What a surprise! A vintage summer in Whaley Bridge

There may have been plenty of rain this summer, but it has also been a surprisingly good vintage year as Whaley Bridge  Show and Garden Society’s annual event  demonstrated.


Who knew that such beautiful Victoria plums grew in Whaley?  Or that the carrot roots grew to about a meter long, with onions as big as your head?  And to complete the vintage image, so many people make their own wine?  plums

long carrots

In the children’s section, one entrant made their own edible gold and silver Olympic medals.

olympic medals
New resident of Whaley Bridge, Victoria Cooper, was impressed by the flowers which seemed to thrive in a wet summer.  She works for Macmillan Cancer Support, and will be visiting the local Macmillan coffee morning in Java Gallery on Friday 30 September.

victoria and flowersSisters Niamh and Eliza Orritt, seven and five, won prizes for their flower arrangements in the children’s section.


The Garden Society welcomes new members.  Contact Jane Gregson on 01663 734 132.


Best in Show: Dahlia display by Cedge Heathcote


Christmas disco party time from the Rose Queen Festival

Over 100 children, with parents and grandparents, enjoyed the annual Christmas disco put on by the Whaley Bridge Rose Queen Festival committee as ‘a thank you to the town from the committee’.

Getting ready for pass the parcel

Getting ready for pass the parcel

Most of the money collected in buckets during the 40th carnival last June – just under £1,500 – was distributed to youth-linked organisations in the area.  Committee chairman Tim Mourne said about £40,000 had been distributed back into local organisations over the last 40 years.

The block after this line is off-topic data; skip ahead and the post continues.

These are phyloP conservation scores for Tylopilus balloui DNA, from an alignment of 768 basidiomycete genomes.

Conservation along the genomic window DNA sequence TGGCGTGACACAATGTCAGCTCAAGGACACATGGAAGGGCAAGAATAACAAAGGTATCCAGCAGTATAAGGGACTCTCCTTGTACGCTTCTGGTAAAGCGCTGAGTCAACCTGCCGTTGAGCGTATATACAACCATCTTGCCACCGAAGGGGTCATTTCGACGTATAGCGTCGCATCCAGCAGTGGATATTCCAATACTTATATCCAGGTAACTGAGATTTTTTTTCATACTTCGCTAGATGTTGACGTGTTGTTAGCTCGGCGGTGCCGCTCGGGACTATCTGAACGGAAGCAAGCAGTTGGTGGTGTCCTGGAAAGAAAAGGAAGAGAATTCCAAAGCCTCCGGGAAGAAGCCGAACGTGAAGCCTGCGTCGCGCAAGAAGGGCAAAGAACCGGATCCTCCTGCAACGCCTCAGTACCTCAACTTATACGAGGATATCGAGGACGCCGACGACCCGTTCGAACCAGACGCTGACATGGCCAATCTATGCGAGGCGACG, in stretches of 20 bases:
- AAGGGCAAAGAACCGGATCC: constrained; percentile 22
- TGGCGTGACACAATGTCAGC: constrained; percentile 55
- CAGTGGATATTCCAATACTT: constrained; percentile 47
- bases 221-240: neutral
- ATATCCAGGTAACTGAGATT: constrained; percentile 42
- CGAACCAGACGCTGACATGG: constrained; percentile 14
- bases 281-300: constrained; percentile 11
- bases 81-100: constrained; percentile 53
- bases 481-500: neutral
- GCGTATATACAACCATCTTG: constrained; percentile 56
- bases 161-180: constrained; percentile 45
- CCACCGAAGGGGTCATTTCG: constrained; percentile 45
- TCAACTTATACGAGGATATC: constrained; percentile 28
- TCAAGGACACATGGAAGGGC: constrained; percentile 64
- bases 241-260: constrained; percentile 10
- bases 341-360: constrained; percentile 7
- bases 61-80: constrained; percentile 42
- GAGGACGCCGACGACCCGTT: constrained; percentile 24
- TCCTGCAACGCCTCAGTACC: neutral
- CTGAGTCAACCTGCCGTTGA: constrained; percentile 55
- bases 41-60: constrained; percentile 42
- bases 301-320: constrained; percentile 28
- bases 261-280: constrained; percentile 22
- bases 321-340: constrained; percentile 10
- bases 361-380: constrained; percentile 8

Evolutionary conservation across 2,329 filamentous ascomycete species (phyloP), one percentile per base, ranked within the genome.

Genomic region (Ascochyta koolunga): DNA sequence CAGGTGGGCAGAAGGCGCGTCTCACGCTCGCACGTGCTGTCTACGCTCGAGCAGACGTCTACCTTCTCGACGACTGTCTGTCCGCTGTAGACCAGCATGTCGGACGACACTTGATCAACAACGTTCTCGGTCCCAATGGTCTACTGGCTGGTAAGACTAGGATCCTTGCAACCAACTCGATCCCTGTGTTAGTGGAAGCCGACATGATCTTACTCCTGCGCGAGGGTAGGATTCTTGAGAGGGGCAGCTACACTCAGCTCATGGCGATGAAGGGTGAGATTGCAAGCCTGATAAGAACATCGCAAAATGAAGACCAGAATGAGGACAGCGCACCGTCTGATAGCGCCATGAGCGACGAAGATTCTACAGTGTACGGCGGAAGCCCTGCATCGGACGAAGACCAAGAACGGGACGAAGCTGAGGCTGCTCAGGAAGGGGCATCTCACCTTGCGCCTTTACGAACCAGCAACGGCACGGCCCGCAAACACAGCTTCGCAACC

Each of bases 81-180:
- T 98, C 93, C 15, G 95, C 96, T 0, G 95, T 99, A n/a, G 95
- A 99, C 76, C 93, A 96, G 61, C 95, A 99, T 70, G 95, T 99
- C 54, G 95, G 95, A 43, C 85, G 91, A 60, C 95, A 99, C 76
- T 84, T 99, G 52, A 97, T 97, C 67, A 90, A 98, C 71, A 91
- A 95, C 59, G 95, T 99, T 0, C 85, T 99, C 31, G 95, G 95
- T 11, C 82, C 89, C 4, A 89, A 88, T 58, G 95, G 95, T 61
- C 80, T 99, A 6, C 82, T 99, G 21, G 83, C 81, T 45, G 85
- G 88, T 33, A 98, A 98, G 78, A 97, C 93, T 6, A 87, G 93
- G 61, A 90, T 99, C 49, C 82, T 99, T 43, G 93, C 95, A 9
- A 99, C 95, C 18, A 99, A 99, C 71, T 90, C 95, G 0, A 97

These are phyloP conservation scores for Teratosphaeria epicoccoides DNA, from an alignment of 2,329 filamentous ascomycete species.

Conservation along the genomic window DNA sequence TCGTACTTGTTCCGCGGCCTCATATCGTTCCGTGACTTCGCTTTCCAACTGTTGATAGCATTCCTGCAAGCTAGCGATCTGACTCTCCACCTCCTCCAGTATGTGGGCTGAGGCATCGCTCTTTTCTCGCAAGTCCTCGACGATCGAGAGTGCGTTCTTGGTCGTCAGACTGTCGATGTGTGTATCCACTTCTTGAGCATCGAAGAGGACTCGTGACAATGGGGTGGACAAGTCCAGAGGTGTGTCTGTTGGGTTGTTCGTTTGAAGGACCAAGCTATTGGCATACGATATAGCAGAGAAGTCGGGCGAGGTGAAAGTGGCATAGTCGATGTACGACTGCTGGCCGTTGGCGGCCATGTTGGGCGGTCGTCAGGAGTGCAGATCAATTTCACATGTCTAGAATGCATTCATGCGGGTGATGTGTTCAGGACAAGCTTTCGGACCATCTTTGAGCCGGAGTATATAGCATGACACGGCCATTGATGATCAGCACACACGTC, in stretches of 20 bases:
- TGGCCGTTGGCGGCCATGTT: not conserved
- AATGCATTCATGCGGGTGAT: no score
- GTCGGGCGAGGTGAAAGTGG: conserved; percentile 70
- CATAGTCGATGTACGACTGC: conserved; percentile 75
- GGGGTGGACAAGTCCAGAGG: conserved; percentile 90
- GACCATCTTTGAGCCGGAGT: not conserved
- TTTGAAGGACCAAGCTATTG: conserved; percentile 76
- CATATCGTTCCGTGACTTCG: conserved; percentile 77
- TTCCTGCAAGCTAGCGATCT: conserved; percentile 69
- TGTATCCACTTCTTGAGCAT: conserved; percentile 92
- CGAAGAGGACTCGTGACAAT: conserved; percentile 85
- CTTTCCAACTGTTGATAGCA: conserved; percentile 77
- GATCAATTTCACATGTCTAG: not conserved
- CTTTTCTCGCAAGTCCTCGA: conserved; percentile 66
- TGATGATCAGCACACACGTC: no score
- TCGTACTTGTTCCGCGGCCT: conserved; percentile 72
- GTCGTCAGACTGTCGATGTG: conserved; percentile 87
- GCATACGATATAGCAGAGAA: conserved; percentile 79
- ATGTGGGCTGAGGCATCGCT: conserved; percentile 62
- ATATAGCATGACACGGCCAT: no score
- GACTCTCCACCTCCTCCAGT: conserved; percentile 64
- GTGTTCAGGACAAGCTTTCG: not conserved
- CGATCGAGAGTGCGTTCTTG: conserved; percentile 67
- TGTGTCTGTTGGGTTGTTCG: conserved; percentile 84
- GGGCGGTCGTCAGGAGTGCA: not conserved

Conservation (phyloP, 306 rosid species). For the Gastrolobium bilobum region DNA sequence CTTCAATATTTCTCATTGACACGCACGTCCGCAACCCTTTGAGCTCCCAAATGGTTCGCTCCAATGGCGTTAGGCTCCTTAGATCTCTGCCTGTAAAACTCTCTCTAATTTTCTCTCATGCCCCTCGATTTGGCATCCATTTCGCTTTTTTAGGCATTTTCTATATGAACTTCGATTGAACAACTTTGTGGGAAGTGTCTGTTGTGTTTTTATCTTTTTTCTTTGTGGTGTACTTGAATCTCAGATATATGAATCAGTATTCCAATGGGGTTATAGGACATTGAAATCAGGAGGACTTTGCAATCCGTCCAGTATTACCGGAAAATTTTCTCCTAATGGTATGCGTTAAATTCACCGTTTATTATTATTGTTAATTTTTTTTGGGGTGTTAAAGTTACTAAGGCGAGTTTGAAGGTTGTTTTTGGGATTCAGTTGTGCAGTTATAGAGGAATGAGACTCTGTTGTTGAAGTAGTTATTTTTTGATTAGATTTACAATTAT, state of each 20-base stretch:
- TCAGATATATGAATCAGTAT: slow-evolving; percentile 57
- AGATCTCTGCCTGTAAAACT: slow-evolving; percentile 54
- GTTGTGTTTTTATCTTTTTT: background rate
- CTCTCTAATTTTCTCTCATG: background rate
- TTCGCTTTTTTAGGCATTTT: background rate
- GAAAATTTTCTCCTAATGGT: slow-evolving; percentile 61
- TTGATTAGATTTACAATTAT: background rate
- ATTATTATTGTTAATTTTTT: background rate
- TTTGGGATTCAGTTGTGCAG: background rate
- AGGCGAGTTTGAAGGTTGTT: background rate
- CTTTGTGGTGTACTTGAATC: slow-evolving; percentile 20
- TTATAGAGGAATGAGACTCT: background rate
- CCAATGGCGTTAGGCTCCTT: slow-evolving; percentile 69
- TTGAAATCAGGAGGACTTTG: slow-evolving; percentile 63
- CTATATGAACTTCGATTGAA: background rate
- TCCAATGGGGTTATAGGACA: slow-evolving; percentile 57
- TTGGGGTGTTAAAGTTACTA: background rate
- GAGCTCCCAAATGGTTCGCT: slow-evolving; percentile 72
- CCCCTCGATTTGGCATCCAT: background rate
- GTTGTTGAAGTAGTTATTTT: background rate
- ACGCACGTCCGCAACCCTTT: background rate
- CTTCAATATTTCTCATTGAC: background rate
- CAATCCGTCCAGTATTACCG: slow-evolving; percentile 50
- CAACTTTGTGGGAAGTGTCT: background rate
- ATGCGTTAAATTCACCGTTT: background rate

Cllr Martin Thomas, town council chair, with group representatives who received grants

Cllr Martin Thomas, town council chair, with group representatives who received grants

Martin Thomas, Chair of Whaley Bridge Town Council, presented grants to these organisations:

Buxworth School,  library books; 1st Taxal Scouts, tent pegs and groundsheets; Babies and Toddlers, sensory toys; 1st Whaley Guides, storage for camping equipment; 2nd Whaley Rainbows, identification clothes; T & T Parents and Friends, outdoor play equipment;  Whaley training band; Whaley Parish,  resources for ‘messy church’; Todbrook Sailing Club, junior sailing;  Well Dressing, junior boards; Footsteps youth group. Continue Reading →

Coming up – two Christmas treats for Whaley Bridge

Christmas is getting closer all the time.  Two big treats are on the horizon, ready to get the family and youngsters into the mood:

TREAT NO 1:   the Parish of Whaley Bridge adds to the jollity this weekend (4-6 Dec) with the annual Festival of Christmas Trees in Holy Trinity church on Buxton Road.  It starts from 6pm on Friday evening with school choirs singing among the decorated trees. Santa visits from 6-7pm, and there’s mulled wine with mince pies for mums and dads.  On Saturday, the church will be re-styled as a café with tables among the beautiful trees.  School choirs will sing, with Santa’s arrival at 7pm, and mulled wine and mince pies for mums and dads.

From 10am-4pm on Saturday, there will be refreshments, Christmas market stalls and another visit from Santa at 2pm-4pm.  On Sunday, the usual family communion service will take place among the trees at 10.30am. In the afternoon Whaley Bridge Band entertains visitors, as they sip their coffee or tea.

Holy Trinity church, café-style: Coffee and tinsel at the tree festival